“Therefore, the places in which we have experienced daydreaming reconstitute themselves in a new daydream, and it is because our memories of former dwelling-places are relived as day-dreams that these dwelling-places of the past remain in us for all time.”
Gaston Bachelard, The Poetics of Space
“All great, simple images reveal a psychic state. The house, even more than the landscape, is a "psychic state," and even when reproduced as it appears from the outside, it bespeaks intimacy. Psychologists generally, and Francoise Minkowska in particular, together with those whom she has succeeded interesting in the subject, have studied the drawing of houses made by children, and even used them for testing. Indeed, the house-test has the advantage of welcoming spontaneity, for many children draw a house spontaneously while dreaming over their paper and pencil. To quote Anne Balif: "Asking a child to draw his house is asking him to reveal the deepest dream shelter he has found for his happiness. If he is happy, he will succeed in drawing a snug, protected house which is well built on deeply-rooted foundations." It will have the right shape, and nearly always there will be some indication of its inner strength. In certain drawings, quite obviously, to quote Mme. Balif, "it is warm indoors, and there is a fire burning, such a big fire, in fact, that it can be seen coming out of the chimney." When the house is happy, soft smoke rises in gay rings above the roof.

If the child is unhappy, however, the house bears traces of his distress. In this connection, I recall that Francoise Minkowska organized an unusually moving exhibition of drawings by Polish and Jewish children who had suffered the cruelties of the German occupation during the last war. One child, who had been hidden in a closet every time there was an alert, continued to draw narrow, cold, closed houses long after those evil times were over. These are what Mme. Minkowska calls "motionless" houses, houses that have become motionless in their rigidity. "This rigidity and motionlessness are present in the smoke as well as in the window curtains. The surrounding trees are quite straight and give the impression of standing guard over the house". Mme. Minkowska knows that a live house is not really "motionless," that, particularly, it integrates the movements by means of which one accedes to the door. Thus the path that leads to the house is often a climbing one. At times, even, it is inviting. In any case, it always possesses certain kinesthetic features. If we were making a Rorschach test, we should say that the house has "K."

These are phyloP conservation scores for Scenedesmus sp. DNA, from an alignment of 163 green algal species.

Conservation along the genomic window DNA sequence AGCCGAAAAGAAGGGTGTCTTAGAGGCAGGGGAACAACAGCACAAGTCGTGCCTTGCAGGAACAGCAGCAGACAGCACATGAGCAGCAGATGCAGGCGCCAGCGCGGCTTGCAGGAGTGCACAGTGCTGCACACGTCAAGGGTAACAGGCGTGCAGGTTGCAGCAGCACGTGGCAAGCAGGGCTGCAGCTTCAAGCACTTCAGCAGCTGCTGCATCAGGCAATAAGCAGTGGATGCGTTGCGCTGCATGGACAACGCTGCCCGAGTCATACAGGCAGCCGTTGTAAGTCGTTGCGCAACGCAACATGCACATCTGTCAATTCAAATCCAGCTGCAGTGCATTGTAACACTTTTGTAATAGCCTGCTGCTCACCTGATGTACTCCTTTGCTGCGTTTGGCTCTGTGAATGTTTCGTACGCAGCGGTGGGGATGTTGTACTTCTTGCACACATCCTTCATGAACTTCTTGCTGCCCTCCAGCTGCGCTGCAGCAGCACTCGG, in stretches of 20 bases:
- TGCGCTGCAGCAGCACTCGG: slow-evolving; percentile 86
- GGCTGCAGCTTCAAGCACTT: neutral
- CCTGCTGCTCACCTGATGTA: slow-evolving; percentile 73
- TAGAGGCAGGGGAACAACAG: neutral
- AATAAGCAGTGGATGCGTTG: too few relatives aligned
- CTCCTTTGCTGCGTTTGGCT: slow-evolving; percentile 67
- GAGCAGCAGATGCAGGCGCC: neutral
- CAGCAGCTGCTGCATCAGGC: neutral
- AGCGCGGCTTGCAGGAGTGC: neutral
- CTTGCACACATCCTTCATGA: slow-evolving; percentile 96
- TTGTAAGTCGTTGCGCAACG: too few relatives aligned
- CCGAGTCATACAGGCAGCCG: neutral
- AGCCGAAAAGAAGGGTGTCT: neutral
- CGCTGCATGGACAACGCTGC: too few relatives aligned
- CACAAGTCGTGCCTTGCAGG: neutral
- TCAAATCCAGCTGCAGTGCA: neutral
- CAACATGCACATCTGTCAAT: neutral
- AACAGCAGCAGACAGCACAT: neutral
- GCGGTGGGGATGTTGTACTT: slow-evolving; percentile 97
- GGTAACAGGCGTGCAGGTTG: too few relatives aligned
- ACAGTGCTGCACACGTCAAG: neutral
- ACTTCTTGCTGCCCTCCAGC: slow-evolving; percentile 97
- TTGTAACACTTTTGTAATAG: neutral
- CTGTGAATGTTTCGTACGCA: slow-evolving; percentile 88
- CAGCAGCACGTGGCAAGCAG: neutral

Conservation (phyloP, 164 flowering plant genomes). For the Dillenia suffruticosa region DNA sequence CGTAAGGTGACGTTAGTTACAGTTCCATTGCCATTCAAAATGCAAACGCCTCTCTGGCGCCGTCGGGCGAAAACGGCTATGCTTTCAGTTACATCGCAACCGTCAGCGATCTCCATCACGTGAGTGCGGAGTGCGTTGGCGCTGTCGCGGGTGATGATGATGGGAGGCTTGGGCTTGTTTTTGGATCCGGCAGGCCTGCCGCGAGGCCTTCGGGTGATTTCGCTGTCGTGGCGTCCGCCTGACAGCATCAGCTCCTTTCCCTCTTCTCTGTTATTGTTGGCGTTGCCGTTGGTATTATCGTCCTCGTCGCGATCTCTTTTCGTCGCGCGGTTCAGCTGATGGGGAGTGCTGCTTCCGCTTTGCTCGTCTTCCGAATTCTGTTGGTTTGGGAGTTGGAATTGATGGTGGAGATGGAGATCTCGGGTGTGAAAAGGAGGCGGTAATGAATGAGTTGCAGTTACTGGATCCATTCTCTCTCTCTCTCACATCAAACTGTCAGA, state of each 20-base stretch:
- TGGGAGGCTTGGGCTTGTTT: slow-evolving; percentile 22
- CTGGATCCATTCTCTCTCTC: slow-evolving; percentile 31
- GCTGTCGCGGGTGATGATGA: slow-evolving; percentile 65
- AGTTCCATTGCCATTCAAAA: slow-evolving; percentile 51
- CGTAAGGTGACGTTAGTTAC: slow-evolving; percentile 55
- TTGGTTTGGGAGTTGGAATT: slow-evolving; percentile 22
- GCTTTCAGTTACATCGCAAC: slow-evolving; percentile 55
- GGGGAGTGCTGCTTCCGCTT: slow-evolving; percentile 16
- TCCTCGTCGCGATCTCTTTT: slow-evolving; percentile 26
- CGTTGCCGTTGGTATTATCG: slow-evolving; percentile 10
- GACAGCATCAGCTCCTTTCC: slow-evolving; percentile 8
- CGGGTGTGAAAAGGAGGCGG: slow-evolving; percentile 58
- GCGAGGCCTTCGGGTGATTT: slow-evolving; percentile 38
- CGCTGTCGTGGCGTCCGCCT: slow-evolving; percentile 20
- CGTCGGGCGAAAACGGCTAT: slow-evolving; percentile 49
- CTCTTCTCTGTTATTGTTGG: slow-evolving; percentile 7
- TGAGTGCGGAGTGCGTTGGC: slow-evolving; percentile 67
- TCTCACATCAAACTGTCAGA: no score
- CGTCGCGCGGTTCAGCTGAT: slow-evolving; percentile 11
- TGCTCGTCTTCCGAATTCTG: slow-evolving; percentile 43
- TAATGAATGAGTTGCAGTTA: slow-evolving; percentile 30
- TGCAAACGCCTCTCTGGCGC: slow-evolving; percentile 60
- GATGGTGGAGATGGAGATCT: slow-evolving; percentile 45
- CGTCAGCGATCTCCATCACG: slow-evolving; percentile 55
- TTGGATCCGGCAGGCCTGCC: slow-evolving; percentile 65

Often a simple detail suffices for Mme. Minkowska, a distinguished psychologist, to recognize the way the house functions. In one house, drawn by an eight-year-old child, she notes that there is " a knob on the door; people go in the house, they live there." It is not merely a constructed house, it is also a house that is "lived-in." Quite obviously the door-knob has a functional significance. This is the kinesthetic sign, so frequently forgotten in the drawings of "tense" children.

Naturally, too, the door-knob could hardly be drawn in scale with the house, its function taking precedence over any question of size. For it expresses the function of opening, and only a logical mind could object that it is used to close as well as to open the door. In the domain of values, on the other hand, a key closes more often than it opens, whereas the door-knob opens more often than it closes. And the gesture of closing is always sharper, firmer, and briefer than that of opening. It is by weighing such fine points as these that, like Francoise Minkowska, one becomes a psychologist of houses.”
Gaston Bachelard, The Poetics of Space
“للشعر العظيم تأثير كبير على روح اللغة. إنه يوقظ صورا إمحت، ويؤكد في الوقت ذاته طبيعة الكلام غير المتوقعة. واذا اعتبرنا الكلام ذا طبيعة غير متوقعة، ألا يكون هذا تدريبا على ظاهرة الحرية؟ أليس متعة يمارسها الخيال حين يعبث بالرقباء! عند هذا تصبح الفنون الشعرية هي الرقيبة”
غاستون باشلار, The Poetics of Space
“As I stood in contemplation of the garden of the wonders of space," Milosz writes, "I had the feeling that I was looking into the ultimate depths, the most secret regions of my own being; and I smiled, because it had never occurred to me that I could be so pure, so great, so fair! My heart burst into singing with the song of grace of the universe. All these constellations are yours, they exist in you; outside your love they have no reality! How terrible the world seems to those who do not know themselves! When you felt so alone and abandoned in the presence of the sea, imagine what solitude the waters must have felt in the night, or the night's own solitude in a universe without end!" And the poet continues this love duet between dreamer and world, making man and the world into two wedded creatures that are paradoxically united in the dialogue of their solitude.”
Gaston Bachelard, The Poetics of Space